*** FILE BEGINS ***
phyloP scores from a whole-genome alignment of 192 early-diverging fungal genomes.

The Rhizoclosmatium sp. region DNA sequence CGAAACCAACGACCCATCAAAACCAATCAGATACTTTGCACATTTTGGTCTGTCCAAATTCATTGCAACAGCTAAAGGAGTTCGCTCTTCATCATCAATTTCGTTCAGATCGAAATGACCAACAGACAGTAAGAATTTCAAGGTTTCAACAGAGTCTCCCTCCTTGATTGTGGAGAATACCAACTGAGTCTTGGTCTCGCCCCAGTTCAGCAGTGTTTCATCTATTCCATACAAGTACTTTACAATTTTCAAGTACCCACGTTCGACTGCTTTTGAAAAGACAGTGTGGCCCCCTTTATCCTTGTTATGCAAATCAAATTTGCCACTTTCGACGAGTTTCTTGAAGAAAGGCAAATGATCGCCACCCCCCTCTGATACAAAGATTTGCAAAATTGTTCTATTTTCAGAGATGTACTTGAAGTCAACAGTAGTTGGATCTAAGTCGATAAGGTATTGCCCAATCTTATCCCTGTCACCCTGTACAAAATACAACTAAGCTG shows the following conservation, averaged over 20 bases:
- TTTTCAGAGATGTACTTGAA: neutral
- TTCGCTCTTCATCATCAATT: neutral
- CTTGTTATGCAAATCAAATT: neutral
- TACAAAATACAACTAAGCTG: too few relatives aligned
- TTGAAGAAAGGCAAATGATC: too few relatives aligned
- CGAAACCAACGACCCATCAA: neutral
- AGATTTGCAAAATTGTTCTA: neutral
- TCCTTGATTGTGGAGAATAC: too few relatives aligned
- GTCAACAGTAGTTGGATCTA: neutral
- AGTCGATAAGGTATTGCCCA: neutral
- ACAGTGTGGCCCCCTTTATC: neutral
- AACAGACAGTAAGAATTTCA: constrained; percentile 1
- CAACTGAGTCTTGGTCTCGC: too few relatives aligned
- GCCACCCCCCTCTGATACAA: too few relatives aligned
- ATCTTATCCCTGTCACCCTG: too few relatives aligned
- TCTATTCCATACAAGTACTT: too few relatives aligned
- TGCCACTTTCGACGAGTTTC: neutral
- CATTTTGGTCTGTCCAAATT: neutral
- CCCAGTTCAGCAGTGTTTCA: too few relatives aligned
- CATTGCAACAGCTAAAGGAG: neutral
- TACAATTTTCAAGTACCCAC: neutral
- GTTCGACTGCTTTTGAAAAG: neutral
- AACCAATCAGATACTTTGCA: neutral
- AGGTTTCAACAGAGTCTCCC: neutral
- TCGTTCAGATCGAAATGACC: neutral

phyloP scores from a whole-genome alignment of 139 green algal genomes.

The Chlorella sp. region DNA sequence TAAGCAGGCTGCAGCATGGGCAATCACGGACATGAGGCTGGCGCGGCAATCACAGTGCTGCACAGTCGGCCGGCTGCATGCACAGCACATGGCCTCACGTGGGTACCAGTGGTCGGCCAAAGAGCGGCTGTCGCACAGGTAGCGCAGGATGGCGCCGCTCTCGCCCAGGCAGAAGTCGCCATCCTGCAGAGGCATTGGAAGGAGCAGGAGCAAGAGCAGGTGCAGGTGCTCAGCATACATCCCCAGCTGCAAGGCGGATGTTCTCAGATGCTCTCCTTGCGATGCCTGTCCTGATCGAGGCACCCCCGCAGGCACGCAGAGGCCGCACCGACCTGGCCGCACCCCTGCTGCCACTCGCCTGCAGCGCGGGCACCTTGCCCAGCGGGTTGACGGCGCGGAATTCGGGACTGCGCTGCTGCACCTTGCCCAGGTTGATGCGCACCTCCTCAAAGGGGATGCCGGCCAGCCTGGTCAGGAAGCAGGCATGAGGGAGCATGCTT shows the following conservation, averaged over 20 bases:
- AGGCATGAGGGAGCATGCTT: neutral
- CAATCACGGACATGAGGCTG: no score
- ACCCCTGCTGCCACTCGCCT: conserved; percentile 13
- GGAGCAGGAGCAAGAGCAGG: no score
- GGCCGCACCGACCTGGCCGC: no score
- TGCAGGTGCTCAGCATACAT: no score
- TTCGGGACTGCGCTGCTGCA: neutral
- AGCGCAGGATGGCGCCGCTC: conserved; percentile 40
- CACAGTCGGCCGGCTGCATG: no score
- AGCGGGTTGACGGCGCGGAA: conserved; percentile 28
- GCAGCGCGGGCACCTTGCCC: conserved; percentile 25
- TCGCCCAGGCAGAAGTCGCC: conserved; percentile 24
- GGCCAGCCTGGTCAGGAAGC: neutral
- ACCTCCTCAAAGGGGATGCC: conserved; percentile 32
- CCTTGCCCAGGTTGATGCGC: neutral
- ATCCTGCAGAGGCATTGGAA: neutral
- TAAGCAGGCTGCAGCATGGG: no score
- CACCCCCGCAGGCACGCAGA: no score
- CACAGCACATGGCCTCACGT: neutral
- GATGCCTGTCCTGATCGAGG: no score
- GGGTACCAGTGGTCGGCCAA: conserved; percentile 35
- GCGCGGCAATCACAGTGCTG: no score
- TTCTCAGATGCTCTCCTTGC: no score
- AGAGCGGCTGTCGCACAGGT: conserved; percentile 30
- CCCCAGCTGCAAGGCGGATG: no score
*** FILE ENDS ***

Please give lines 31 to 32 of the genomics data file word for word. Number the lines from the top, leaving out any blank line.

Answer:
- CAATCACGGACATGAGGCTG: no score
- ACCCCTGCTGCCACTCGCCT: conserved; percentile 13